Back end of Kansas City Royals' bullpen is historically good

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There's no perfect formula for what will make a successful relief pitcher.

Sometimes, fireballers grow up pitching the short situations. Most times, the process begins as a starter. For whatever reason, that doesn't work out. Then, they try relieving. If that doesn't work out, the door out of baseball comes quickly, especially for righties.

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That's why it shouldn't be a surprise that former starter Wade Davis, who came over along with James Shields from the Rays for Wil Myers, has found his niche at the back end of the Royals' rotation. It's more surprising that they have two career relievers in Greg Holland and Kelvin Herrera in the back end of the bullpen along with him.

Combined, they have been one of the best reliever trios in baseball history.

This year, all three have ERAs under 1.50. The last time that happened, with three guys throwing over 50 innings, it came from the 1907 Cubs (think dead-ball era).

What has gone right?

In most games, they have taken the ball from the starter in the sixth inning or soon after and dominated the opponent. That makes the game easier from a starter's perspective, knowing if you take a lead into the seventh your bullpen has your back.

"All three of them have been dynamite all year long," Royals manager Ned Yost said. "And for a team to have three knockout relievers like we've got, it's pretty special. There's not a lot of teams that have three guys that you can count on to come in and close the door and turn a nine-inning game into a six-inning game."

During the ALCS, they won without having any starters reach the seventh. The 2011 Rangers are the only other team credited with accomplishing that.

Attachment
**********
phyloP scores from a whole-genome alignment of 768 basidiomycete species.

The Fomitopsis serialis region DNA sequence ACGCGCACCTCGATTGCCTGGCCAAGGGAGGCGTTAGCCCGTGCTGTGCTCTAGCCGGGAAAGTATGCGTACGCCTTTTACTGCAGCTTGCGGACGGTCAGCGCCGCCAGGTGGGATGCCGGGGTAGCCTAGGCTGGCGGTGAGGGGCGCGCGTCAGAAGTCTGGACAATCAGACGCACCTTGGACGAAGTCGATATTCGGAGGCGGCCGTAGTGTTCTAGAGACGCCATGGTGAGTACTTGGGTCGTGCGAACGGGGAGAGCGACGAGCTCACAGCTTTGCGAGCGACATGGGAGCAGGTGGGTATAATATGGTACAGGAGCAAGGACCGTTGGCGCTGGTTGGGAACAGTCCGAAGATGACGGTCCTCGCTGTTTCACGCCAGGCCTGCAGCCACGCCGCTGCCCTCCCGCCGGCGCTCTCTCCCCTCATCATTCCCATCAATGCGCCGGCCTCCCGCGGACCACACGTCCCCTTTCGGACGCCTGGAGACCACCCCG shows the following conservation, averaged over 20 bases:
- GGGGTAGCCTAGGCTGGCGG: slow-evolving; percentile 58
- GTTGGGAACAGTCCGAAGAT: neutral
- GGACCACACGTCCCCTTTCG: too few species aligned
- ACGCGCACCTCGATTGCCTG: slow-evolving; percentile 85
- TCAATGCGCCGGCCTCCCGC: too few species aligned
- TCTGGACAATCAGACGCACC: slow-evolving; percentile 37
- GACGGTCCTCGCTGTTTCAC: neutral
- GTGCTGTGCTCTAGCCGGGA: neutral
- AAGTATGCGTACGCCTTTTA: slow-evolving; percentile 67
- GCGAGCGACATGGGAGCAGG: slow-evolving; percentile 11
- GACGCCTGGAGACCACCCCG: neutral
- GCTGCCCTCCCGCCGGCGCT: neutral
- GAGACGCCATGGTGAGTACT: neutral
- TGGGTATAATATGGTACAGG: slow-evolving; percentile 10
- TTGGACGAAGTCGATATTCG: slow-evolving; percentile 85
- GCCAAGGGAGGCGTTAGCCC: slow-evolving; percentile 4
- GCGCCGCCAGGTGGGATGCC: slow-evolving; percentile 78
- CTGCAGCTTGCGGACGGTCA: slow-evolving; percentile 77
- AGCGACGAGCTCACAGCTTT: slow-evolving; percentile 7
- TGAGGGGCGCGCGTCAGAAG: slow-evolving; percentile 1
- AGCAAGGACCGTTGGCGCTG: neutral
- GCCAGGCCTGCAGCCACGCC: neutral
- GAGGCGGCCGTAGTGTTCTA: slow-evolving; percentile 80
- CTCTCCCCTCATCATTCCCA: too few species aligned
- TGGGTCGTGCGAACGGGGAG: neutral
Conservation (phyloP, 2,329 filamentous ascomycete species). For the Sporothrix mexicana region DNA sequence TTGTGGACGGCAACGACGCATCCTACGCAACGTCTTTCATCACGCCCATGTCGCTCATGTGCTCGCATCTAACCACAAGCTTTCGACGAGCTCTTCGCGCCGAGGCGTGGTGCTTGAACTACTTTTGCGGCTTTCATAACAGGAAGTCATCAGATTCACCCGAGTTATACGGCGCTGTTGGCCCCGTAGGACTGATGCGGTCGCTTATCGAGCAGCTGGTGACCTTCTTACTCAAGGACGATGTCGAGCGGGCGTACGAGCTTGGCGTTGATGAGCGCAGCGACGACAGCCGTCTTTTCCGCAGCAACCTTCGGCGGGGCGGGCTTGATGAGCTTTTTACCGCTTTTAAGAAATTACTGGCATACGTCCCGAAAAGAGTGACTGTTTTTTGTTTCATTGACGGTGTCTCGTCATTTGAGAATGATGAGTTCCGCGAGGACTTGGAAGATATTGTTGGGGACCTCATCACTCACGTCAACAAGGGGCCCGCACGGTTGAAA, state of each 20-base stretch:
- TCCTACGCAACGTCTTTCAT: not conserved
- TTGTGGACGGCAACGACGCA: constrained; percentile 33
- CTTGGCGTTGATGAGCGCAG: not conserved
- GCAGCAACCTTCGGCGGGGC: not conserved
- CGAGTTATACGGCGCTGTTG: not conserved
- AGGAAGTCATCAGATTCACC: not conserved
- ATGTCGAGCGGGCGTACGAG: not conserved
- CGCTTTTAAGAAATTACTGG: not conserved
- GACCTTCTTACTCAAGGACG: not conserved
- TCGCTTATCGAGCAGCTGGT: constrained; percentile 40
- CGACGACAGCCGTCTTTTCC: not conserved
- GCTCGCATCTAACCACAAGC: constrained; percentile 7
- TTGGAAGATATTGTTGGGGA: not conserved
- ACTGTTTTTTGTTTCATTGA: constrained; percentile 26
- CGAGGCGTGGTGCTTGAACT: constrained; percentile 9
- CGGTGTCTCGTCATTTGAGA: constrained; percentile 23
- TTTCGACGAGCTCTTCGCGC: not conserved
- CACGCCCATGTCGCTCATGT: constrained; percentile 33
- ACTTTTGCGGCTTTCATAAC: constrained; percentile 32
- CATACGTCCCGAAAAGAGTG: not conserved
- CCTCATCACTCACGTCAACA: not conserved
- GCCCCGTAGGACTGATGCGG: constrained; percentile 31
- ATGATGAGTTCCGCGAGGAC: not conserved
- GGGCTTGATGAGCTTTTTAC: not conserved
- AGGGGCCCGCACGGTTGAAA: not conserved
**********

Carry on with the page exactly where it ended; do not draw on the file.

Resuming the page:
"You know, for me, the whole focus is just get through the sixth inning tied or with the lead so that we could get to those guys," Yost said. "If we have the lead, I feel like the game is over. If we're tied, I feel like they're going to hold us there until we score a run."

Can they lose?

Any team can lose and the World Series can do crazy things to pitchers. Just ask the 2006 Detroit Tigers pitching staff, which suddenly forgot how to throw the ball to first base and five errors in a World Series loss to the St. Louis Cardinals. broke down how to beat each of them recently, but it's obviously easier said than done.

Herrera can be attacked on his first-pitch fastballs, while the others give up hits sparingly.

"Kelvin figured out how to become a complete pitcher and how to think about situations, and it's really clicked for him this year," Holland said. "I always knew Wade had good stuff, and you never really know how that's going to transition going from a starter to a reliever, so it's been a lot of fun to watch those two guys work."

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